ocean, not to mention our current drought situation, all creating
great fire hazards. To attempt to place San Francisco on a comparable
scale with any other City in California is an error by virtue of the
fact that no other City in California has these same characteristics.

The startling drop in the uniformed fire fighters from the
originally budgeted 1,632 to our current l,28l, leaves San Francisco
in a very precarious position, because there has been a dramatic rise
in the number of 3rd, 4th, and 5th alarm fires. Between 1975 and 1976,
the number of major alarms has doubled. After granting the Fire
Department a 1976-77 budget to provide the City with these 1,632 fire
fighters, the Board of Supervisors advised Fire Chief Andrew Casper
that he must come up with $3,000,000 in savings by fiscal year end.
To adhere to this directive, Chief Casper had to put a freeze on
all new hires.

Chief Casper has done a commendable job in attempting to
compensate for this low level force, and he has requested the present
staff to work overtime. Another result of the low level staff is
that the Chief is required to send smaller contingents to respond to
fires, this resulting in longer periods of time to contain the blaze,
accounting for the increase in multiple alarm fires.

Morale is one of the major problems in the Fire Department
at present, and as Firemen do not receive time and a half for double
shifts, in the alternative they do receive compensatory time off.
However, in actuality, this is not possible, as they are understaffed
to begin with and cannot take it. On the other hand, when the men
agree to work the extra shift at regular pay, rather than take
compensatory time, the costs to the City could be great. An overworked
staff is not the most efficient in either attitude or physical capa-
bilities. Further, the men in the Fire Department are dedicated to

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FIRE DEPARTMENT (continued)

their job of saving lives and property, and believe that when their
own City will not provide funds for an adequate staff, they must wonder
if they are working with and for people who do not care as much as
they. Another results of the low morale problem is with the eligible
retirees taking advantage of their situation and retiring from the
force, reducing the force to its present l,28l level.

Turning to the problem of hours in the Fire Department,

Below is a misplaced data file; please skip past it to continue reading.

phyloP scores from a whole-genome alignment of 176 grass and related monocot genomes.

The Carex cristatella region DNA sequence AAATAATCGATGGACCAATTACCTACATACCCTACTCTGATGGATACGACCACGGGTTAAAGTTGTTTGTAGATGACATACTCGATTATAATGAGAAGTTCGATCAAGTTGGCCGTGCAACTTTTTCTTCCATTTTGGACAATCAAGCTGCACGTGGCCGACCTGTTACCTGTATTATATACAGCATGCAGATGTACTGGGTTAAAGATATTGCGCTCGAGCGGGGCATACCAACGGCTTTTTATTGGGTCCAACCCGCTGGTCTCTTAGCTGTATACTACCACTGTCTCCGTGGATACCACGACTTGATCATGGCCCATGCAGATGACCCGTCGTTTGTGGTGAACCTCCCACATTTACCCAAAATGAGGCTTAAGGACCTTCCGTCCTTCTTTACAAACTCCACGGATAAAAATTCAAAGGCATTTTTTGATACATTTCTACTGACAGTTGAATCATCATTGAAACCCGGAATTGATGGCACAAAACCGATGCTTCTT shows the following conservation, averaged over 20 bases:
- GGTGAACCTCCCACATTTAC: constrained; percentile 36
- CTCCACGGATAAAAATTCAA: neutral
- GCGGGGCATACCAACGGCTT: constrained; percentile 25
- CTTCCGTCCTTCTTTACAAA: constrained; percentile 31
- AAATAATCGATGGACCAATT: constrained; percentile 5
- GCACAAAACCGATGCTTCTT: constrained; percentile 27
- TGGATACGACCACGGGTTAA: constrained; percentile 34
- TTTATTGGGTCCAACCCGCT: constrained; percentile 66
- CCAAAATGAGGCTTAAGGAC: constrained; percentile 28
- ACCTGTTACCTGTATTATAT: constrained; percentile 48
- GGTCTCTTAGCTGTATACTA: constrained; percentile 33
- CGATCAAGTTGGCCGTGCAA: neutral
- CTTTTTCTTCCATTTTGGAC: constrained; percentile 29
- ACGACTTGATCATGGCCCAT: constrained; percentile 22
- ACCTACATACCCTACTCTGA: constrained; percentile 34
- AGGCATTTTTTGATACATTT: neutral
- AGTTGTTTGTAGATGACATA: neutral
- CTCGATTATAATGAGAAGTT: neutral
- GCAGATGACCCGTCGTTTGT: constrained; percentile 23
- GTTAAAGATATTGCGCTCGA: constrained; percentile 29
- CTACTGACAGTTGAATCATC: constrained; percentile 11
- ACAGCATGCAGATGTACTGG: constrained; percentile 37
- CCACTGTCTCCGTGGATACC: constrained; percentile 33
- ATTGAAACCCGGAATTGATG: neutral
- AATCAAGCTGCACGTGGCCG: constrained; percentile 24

when the voters passed the initiative on the 10-14 system (10 hours
on and 14 off/14 hours on and 10 off), they were actually returning
the department to a situation they left over 20 years ago, primarily
because the 10/14 system created serious problems in family life for
the Firemen. The fighting force of the Fire Department will not
necessarily be subject to increase, save for the number of retirement
positions now open, and the need of filling these. However, the
administrative staff will now have to coordinate and report on all of
the activities created by the change in shifts every 10/l4 hours, and
will inevitably have to be increased.

Equipment in the Fire Department is also of paramount impor-
tance. It is recommended, therefore, that a more realistic look be
taken at the age and condition of the Departments ' s first line
vehicular equipment. To maintain safety in vehicles, engines are
used for 15 years, and trucks for 20 years, then retired to a relief
status for 5 years. In the 1976-77 budget, 4 engines and 3 trucks
were due to be placed in relief status; 21 vehicles were requested
for replacement — none were granted. It should not be necessary that
the City wait to replace necessary equipment until after serious
da m a g e has been done, (as with the repair of the cable car depression
beams made only after numerous injuries had been sustained).

The 1976-77 Grand Jury would like to extend its appreciation
and gratitude to the fire fighting force of San Francisco for their
dedication and valor; and to Fire Chief Casper for his leadership
and continuing efforts in his difficult job, but one well done.



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EMERGENCY SERVICES

The City and County of San Francisco Emergency Services